Melissa Benn’s piece in last week’s Tes magazine on why we need a national education service opened with: “In [my] research…I was genuinely surprised to discover the degree of consensus that exists regarding the key problems facing English education.”
Towards the end of this well-reasoned piece, she commented: “And perhaps most important of all: how, over the next few decades, can we resolve the historic barriers between private and state education, in order to build a common school system used by all families?”
In that potent question lies perhaps the lowest degree of consensus: yet, with the caveat that, for 28 years, I was an independent school head, I’m convinced we must address it.
Ms Benn calls for something far more creative than the predictable tax-based attacks on the independent sector currently proposed by both Labour and the Lib Dems: “Look at those countries that have successfully reworked their education system, often in dramatic fashion: such reform was usually preceded by years of honest reflection and debate. What’s stopping us from imagining, and discussing, a common system – a genuinely 'national’ education service?”
What’s stopping us? I’d suggest governments obsessed with control and systems, hampered by politicians’ short-termism and desire for quick fixes and hamstrung by dogma and lack of courage.
Seeing the independent sector as a “problem” is a prevalent but willfully jaundiced political and media angle. Far from being pleased that international studies such as PISA identify it as a group of the best schools in the world, our nation’s skewed political lens sees something dirty in it.
By contrast, the recent joint understanding between the Independent Schools Council and the DfE (endorsed, if quietly, by education secretary Damian Hinds) demonstrates a willingness to work together. Schools up and down the country are rightly proud of the excellent cross-sector partnership work that, through teacher-training, CPD, sporting, cultural and a host of other shared activities, are achieving significant local, regional and national impacts for children.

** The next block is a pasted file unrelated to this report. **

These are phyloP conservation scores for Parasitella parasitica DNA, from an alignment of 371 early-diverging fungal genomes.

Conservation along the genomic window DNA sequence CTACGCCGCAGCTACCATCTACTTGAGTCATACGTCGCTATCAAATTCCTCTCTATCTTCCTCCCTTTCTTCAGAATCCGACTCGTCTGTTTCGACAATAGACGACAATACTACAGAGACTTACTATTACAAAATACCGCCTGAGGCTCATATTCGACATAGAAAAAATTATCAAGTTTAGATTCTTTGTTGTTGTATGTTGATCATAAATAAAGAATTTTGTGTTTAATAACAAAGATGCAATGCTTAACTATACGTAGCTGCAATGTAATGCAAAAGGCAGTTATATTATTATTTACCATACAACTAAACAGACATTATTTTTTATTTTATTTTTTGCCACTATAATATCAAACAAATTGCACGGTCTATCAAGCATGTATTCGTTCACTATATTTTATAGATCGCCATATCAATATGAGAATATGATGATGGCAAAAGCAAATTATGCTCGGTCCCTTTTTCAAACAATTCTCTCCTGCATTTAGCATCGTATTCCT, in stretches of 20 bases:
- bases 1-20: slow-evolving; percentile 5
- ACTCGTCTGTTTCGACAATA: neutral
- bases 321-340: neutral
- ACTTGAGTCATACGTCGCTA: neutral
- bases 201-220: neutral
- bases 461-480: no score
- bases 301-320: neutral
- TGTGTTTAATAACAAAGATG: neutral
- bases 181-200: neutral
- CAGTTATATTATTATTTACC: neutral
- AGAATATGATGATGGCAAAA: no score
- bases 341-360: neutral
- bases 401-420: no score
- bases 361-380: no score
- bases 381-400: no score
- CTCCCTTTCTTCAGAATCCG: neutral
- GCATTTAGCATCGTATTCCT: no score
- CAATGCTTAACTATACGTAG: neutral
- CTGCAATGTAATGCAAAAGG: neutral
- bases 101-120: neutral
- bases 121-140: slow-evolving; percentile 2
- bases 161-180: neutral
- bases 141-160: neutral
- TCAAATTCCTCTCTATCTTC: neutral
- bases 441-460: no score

Ms Benn, by implication, urges more: she’s right to do so but, on their own, schools cannot do more. Yet government can. Australia’s education system funds and blurs both state and independent sectors: the system appears to work well.
A year or two back, the UK’s independent sector offered 10,000 places in its schools, if the government would fund them at its national per capita rate. At a stroke this would have started to bridge the perceived divide, open up the private sector and help address the impending national shortage of school places.
That offer was unfairly caricatured in much of the media as the sector trying to fill its empty places. The urban independent schools I have run represent a powerful segment within the sector. The former city and/or direct grant grammars are frequently oversubscribed: nonetheless, always mindful of their historical mission, they grieve that their strenuous efforts at fundraising rarely stretch to financing even 10 per cent of their places for children from deprived backgrounds.
Politicians should recognise that three-quarters of independent schools are charities, like multi-academy trusts (MATs), making no profit and ploughing all earnings, any surpluses, back into the education provided.
They generally boast excellent facilities: but then, so do many academies. Melissa Benn praises the spectacular building designed by Norman Foster for Capital City Academy in Brent: “It is a stunning structure, testament to one of the foundational stones of the National Education Service: our disadvantaged children deserve the best.”
Melissa Benn laudably avoids grinding any political axe, rather calling for open-minded, visionary discussion and planning. Like her, policymakers should stop seeing independent schools as a barrier to social mobility and equity, overcome their myopia, prejudice and short-termism, get around the table with their representatives and explore ways of turning what’s branded a problem into a solution.
My experience (and my past efforts) suggest they would be pushing at an open door: thus disadvantaged children might indeed gain access to that “deserved best”.
Dr Bernard Trafford is a writer, educationist and musician. He is a former independent school headteacher and a past chair of HMC. He Tweets at @bernardtrafford